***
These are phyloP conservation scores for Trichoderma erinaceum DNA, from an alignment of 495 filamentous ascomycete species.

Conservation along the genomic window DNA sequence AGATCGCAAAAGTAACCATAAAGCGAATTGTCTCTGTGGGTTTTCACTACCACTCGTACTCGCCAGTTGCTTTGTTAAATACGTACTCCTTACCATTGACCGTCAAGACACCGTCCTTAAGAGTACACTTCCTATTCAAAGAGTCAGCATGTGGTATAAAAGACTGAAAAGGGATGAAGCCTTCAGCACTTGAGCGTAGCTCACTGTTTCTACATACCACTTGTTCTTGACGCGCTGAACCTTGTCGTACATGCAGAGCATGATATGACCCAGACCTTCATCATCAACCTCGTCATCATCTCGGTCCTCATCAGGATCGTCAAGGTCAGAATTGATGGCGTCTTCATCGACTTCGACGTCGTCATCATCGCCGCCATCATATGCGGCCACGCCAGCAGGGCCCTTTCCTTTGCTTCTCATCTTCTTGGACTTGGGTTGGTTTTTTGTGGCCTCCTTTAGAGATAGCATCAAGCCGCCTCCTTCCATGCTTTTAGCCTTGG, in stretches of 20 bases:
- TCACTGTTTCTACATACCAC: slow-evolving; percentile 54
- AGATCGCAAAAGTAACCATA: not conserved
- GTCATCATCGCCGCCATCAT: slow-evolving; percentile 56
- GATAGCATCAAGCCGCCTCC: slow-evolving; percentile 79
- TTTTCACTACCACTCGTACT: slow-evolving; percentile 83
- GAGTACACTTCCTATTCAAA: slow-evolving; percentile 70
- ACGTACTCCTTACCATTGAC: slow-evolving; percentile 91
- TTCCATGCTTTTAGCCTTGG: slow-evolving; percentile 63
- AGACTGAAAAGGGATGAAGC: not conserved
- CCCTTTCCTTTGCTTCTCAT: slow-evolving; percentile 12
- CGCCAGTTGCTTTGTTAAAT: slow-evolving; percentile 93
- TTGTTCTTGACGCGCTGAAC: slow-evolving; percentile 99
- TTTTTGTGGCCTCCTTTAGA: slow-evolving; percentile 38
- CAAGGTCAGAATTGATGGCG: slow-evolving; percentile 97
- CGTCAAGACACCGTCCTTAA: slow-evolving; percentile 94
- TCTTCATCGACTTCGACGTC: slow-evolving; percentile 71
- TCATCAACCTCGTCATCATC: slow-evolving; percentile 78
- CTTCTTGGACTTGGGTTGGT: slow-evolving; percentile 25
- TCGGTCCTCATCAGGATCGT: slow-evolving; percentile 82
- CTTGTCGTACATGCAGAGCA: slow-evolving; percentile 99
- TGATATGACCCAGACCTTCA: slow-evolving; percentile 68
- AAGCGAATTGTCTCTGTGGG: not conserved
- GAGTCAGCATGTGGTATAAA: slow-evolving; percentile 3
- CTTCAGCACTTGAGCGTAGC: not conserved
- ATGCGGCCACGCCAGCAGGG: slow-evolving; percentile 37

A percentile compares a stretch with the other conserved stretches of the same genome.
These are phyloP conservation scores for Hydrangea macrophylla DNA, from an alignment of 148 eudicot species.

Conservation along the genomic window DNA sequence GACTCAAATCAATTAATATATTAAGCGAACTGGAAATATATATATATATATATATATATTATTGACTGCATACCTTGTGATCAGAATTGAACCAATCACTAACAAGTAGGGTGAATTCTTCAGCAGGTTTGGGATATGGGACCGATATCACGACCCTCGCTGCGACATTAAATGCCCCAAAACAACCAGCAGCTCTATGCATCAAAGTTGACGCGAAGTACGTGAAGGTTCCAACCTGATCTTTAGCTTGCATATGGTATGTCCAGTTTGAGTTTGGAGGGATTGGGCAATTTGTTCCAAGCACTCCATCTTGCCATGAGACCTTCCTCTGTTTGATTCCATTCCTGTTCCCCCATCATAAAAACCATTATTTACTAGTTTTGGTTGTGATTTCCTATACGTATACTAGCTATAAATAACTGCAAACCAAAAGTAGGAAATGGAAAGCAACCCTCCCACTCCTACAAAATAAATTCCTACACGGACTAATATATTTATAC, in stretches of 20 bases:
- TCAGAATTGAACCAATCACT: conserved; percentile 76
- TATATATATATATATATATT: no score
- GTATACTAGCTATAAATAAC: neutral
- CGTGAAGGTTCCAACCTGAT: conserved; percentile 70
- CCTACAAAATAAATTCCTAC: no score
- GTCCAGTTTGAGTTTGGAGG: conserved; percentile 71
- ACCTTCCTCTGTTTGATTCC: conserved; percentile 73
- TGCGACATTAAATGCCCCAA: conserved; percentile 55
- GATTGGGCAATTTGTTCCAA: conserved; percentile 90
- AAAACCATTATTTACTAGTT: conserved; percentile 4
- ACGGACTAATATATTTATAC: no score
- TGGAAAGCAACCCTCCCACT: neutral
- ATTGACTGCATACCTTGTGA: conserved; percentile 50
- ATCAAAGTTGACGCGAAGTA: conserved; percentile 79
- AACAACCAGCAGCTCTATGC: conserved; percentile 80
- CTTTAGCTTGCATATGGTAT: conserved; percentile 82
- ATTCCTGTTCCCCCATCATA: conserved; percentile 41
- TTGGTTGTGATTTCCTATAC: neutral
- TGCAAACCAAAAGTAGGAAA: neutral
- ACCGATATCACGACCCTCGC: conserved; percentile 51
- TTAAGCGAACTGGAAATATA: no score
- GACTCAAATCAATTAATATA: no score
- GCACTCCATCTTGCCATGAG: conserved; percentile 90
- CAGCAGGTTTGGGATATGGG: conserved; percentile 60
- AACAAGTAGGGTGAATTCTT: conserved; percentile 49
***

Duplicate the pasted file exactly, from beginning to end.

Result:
These are phyloP conservation scores for Trichoderma erinaceum DNA, from an alignment of 495 filamentous ascomycete species.

Conservation along the genomic window DNA sequence AGATCGCAAAAGTAACCATAAAGCGAATTGTCTCTGTGGGTTTTCACTACCACTCGTACTCGCCAGTTGCTTTGTTAAATACGTACTCCTTACCATTGACCGTCAAGACACCGTCCTTAAGAGTACACTTCCTATTCAAAGAGTCAGCATGTGGTATAAAAGACTGAAAAGGGATGAAGCCTTCAGCACTTGAGCGTAGCTCACTGTTTCTACATACCACTTGTTCTTGACGCGCTGAACCTTGTCGTACATGCAGAGCATGATATGACCCAGACCTTCATCATCAACCTCGTCATCATCTCGGTCCTCATCAGGATCGTCAAGGTCAGAATTGATGGCGTCTTCATCGACTTCGACGTCGTCATCATCGCCGCCATCATATGCGGCCACGCCAGCAGGGCCCTTTCCTTTGCTTCTCATCTTCTTGGACTTGGGTTGGTTTTTTGTGGCCTCCTTTAGAGATAGCATCAAGCCGCCTCCTTCCATGCTTTTAGCCTTGG, in stretches of 20 bases:
- TCACTGTTTCTACATACCAC: slow-evolving; percentile 54
- AGATCGCAAAAGTAACCATA: not conserved
- GTCATCATCGCCGCCATCAT: slow-evolving; percentile 56
- GATAGCATCAAGCCGCCTCC: slow-evolving; percentile 79
- TTTTCACTACCACTCGTACT: slow-evolving; percentile 83
- GAGTACACTTCCTATTCAAA: slow-evolving; percentile 70
- ACGTACTCCTTACCATTGAC: slow-evolving; percentile 91
- TTCCATGCTTTTAGCCTTGG: slow-evolving; percentile 63
- AGACTGAAAAGGGATGAAGC: not conserved
- CCCTTTCCTTTGCTTCTCAT: slow-evolving; percentile 12
- CGCCAGTTGCTTTGTTAAAT: slow-evolving; percentile 93
- TTGTTCTTGACGCGCTGAAC: slow-evolving; percentile 99
- TTTTTGTGGCCTCCTTTAGA: slow-evolving; percentile 38
- CAAGGTCAGAATTGATGGCG: slow-evolving; percentile 97
- CGTCAAGACACCGTCCTTAA: slow-evolving; percentile 94
- TCTTCATCGACTTCGACGTC: slow-evolving; percentile 71
- TCATCAACCTCGTCATCATC: slow-evolving; percentile 78
- CTTCTTGGACTTGGGTTGGT: slow-evolving; percentile 25
- TCGGTCCTCATCAGGATCGT: slow-evolving; percentile 82
- CTTGTCGTACATGCAGAGCA: slow-evolving; percentile 99
- TGATATGACCCAGACCTTCA: slow-evolving; percentile 68
- AAGCGAATTGTCTCTGTGGG: not conserved
- GAGTCAGCATGTGGTATAAA: slow-evolving; percentile 3
- CTTCAGCACTTGAGCGTAGC: not conserved
- ATGCGGCCACGCCAGCAGGG: slow-evolving; percentile 37

A percentile compares a stretch with the other conserved stretches of the same genome.
These are phyloP conservation scores for Hydrangea macrophylla DNA, from an alignment of 148 eudicot species.

Conservation along the genomic window DNA sequence GACTCAAATCAATTAATATATTAAGCGAACTGGAAATATATATATATATATATATATATTATTGACTGCATACCTTGTGATCAGAATTGAACCAATCACTAACAAGTAGGGTGAATTCTTCAGCAGGTTTGGGATATGGGACCGATATCACGACCCTCGCTGCGACATTAAATGCCCCAAAACAACCAGCAGCTCTATGCATCAAAGTTGACGCGAAGTACGTGAAGGTTCCAACCTGATCTTTAGCTTGCATATGGTATGTCCAGTTTGAGTTTGGAGGGATTGGGCAATTTGTTCCAAGCACTCCATCTTGCCATGAGACCTTCCTCTGTTTGATTCCATTCCTGTTCCCCCATCATAAAAACCATTATTTACTAGTTTTGGTTGTGATTTCCTATACGTATACTAGCTATAAATAACTGCAAACCAAAAGTAGGAAATGGAAAGCAACCCTCCCACTCCTACAAAATAAATTCCTACACGGACTAATATATTTATAC, in stretches of 20 bases:
- TCAGAATTGAACCAATCACT: conserved; percentile 76
- TATATATATATATATATATT: no score
- GTATACTAGCTATAAATAAC: neutral
- CGTGAAGGTTCCAACCTGAT: conserved; percentile 70
- CCTACAAAATAAATTCCTAC: no score
- GTCCAGTTTGAGTTTGGAGG: conserved; percentile 71
- ACCTTCCTCTGTTTGATTCC: conserved; percentile 73
- TGCGACATTAAATGCCCCAA: conserved; percentile 55
- GATTGGGCAATTTGTTCCAA: conserved; percentile 90
- AAAACCATTATTTACTAGTT: conserved; percentile 4
- ACGGACTAATATATTTATAC: no score
- TGGAAAGCAACCCTCCCACT: neutral
- ATTGACTGCATACCTTGTGA: conserved; percentile 50
- ATCAAAGTTGACGCGAAGTA: conserved; percentile 79
- AACAACCAGCAGCTCTATGC: conserved; percentile 80
- CTTTAGCTTGCATATGGTAT: conserved; percentile 82
- ATTCCTGTTCCCCCATCATA: conserved; percentile 41
- TTGGTTGTGATTTCCTATAC: neutral
- TGCAAACCAAAAGTAGGAAA: neutral
- ACCGATATCACGACCCTCGC: conserved; percentile 51
- TTAAGCGAACTGGAAATATA: no score
- GACTCAAATCAATTAATATA: no score
- GCACTCCATCTTGCCATGAG: conserved; percentile 90
- CAGCAGGTTTGGGATATGGG: conserved; percentile 60
- AACAAGTAGGGTGAATTCTT: conserved; percentile 49